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Real estate agent Takako Niikura asks Yokosuka Naval Base officials a question Tuesday about the new off-base housing initiative.
Real estate agent Takako Niikura asks Yokosuka Naval Base officials a question Tuesday about the new off-base housing initiative. (Allison Batdorff / S&S)
Real estate agent Takako Niikura asks Yokosuka Naval Base officials a question Tuesday about the new off-base housing initiative.
Real estate agent Takako Niikura asks Yokosuka Naval Base officials a question Tuesday about the new off-base housing initiative. (Allison Batdorff / S&S)
Yokosuka housing agents gathered at the city’s Chamber of Commerce building on Tuesday to learn about Yokosuka Naval Base’s new initiative to provide 500 off-base apartments for single sailors.
Yokosuka housing agents gathered at the city’s Chamber of Commerce building on Tuesday to learn about Yokosuka Naval Base’s new initiative to provide 500 off-base apartments for single sailors. (Allison Batdorff / S&S)

YOKOSUKA NAVAL BASE, Japan — Tatami instead of carpet, fish-sized ovens, optional heating: Many Japanese apartments differ from American ones in many ways.

But with the right coaxing, Yokosuka landlords can provide Navy sailors with digs much like the ones they rented in the States, Navy officials said Tuesday.

The Navy needs about 500 new off-base rentals in Yokosuka for single sailors and will pay for more Americanized apartments, officials told some 80 housing agents and landlords Tuesday.

“This is a win-win-win,” said Capt. Thomas E. Arnold, Commander, U.S. Naval Forces Japan deputy and chief of staff. “The single sailors win with quality housing,” he said; agents and landlords “win with a good investment opportunity and the community wins when the sailors integrate and make friends with their Japanese neighbors.”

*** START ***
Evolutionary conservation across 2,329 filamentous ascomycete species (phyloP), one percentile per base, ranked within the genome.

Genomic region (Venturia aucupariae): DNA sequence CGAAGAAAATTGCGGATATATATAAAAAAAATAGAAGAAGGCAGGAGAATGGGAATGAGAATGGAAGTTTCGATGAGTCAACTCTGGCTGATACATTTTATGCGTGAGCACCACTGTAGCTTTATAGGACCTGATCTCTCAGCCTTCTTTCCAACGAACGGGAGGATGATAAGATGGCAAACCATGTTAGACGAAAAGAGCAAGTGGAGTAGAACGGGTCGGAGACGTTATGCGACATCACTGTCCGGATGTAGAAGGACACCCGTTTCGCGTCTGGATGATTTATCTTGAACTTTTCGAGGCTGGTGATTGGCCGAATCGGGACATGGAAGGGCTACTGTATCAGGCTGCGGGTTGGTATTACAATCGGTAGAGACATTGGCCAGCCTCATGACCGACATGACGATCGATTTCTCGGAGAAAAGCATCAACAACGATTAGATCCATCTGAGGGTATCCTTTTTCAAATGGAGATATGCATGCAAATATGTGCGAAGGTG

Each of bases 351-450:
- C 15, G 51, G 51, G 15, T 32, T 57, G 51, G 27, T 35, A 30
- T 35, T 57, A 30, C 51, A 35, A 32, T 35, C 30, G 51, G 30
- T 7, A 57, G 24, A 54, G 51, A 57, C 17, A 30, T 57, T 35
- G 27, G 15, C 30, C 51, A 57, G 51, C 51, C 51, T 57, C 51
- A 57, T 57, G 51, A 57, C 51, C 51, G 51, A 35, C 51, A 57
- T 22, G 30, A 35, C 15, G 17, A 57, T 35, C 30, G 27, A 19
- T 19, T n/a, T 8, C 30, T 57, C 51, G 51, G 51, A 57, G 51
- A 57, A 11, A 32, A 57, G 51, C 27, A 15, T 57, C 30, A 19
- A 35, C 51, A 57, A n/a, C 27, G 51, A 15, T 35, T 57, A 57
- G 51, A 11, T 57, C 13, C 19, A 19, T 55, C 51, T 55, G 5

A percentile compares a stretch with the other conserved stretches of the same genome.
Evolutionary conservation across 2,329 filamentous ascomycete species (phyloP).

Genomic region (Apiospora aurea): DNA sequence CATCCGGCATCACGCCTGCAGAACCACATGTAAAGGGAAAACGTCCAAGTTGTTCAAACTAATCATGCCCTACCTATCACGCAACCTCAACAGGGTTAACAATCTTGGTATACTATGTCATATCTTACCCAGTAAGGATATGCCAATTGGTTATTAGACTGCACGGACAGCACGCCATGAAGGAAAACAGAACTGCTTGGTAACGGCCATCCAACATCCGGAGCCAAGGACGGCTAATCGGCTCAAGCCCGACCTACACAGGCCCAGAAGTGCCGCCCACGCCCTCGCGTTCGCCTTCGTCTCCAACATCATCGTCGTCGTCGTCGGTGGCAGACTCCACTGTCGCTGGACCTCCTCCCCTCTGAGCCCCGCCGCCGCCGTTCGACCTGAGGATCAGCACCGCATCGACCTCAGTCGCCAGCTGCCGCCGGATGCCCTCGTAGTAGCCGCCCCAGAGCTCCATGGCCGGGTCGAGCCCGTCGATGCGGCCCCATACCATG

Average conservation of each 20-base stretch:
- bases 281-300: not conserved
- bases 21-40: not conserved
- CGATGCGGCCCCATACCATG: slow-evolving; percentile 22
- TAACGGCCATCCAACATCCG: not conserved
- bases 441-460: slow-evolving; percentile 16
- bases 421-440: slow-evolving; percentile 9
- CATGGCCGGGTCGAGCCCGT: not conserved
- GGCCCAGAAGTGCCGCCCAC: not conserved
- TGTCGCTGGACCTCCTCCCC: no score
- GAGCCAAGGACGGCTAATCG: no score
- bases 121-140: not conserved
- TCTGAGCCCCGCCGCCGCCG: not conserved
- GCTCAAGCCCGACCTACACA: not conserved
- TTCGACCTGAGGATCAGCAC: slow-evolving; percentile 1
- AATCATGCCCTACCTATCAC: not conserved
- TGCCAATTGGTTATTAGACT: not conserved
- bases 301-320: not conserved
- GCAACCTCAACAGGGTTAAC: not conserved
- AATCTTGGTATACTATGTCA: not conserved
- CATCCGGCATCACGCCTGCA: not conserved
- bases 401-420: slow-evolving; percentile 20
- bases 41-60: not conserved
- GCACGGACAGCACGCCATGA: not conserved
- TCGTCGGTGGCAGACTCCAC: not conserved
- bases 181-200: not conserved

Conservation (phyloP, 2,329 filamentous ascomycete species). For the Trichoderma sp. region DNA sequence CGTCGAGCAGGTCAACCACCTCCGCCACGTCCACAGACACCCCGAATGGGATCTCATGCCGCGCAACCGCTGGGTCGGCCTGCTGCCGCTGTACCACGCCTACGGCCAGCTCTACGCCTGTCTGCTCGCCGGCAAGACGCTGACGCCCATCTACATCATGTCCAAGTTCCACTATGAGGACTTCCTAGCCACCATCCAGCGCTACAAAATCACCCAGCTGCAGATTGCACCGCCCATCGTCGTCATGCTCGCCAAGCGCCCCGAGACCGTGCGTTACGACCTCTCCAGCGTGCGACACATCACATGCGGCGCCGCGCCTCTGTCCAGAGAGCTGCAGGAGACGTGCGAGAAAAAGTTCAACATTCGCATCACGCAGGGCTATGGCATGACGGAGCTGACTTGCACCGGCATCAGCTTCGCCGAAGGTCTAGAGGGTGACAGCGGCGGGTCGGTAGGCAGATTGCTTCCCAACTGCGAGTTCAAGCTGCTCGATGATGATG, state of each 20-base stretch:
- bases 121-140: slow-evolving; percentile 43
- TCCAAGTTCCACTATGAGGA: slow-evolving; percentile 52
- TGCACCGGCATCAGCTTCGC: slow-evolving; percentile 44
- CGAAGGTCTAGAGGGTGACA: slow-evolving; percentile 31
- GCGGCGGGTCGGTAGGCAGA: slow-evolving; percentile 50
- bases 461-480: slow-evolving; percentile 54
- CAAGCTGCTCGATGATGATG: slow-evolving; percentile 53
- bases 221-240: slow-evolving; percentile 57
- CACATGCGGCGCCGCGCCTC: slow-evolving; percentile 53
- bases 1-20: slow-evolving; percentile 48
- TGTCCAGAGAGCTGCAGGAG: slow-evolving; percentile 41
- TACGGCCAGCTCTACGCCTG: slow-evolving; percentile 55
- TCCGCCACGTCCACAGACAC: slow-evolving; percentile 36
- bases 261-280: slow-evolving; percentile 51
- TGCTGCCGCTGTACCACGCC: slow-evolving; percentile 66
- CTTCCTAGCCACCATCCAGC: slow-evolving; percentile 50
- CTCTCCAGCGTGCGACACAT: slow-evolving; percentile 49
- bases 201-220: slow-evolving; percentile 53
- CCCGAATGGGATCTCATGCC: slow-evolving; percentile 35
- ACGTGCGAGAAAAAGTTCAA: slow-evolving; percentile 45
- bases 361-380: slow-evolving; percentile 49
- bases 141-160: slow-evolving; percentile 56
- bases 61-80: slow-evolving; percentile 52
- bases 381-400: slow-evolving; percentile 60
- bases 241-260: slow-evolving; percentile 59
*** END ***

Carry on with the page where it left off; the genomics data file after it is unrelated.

The base has limited building room, Arnold said, adding that paperwork-choked government building can be very slow.

Called the Rental Partnership Program (RPP), the initiative asks property owners to provide westernized living spaces with more amenities for military personnel. In return, the government provides renters — who often pay higher rent than their Japanese counterparts — and provides owners added help with inspections, documentation and sanitation.

RPP is part of a Department of Defense push to cut its involvement in the housing business, said Joseph Calcara of the Naval Facilities Engineering Command. “We are relying on the private sector more.”

RPP is new to neither Yokosuka nor the Navy. Three RPP agreements for 67 units were used near Sasebo Naval Base; RPP is used in Norfolk, Va., and San Diego. Navy officials asked Yokosuka property owners for three- and four-bedroom family housing two years ago and now have 116 new units under the program.

But Tuesday, RPP was expanded to one- and two-bedroom spots.

The new RPP initiative won’t replace Yokosuka’s existing off-base rental system, which provides housing for 1,000 families and 1,800 single sailors, said Jon Niemeyer, CNFJ political and civil affairs adviser.

RPP may have tougher standards but also more profit potential for owners, he said. “With the current system, sailors who room together only get half of their housing allowance. In RPP, each sailor gets the full amount so the landlord could collect double.”

The program sounded like “good business,” said housing agent Takako Niikura, who said, conditions “are difficult to meet but the revenue is worth it.”

Hitoshi Sudo, who said a U.S. sailor “trashed” his apartment 30 years ago, praised the Navy’s promise of added support for landlords and said he’s considering renting a few houses and possibly building an apartment complex for the program.

But the next move is up to the property owners, Niemeyer said. Now it’s up to the agents and landlords to come to the housing office with a plan, he said. “It will be first-come, first-served.”

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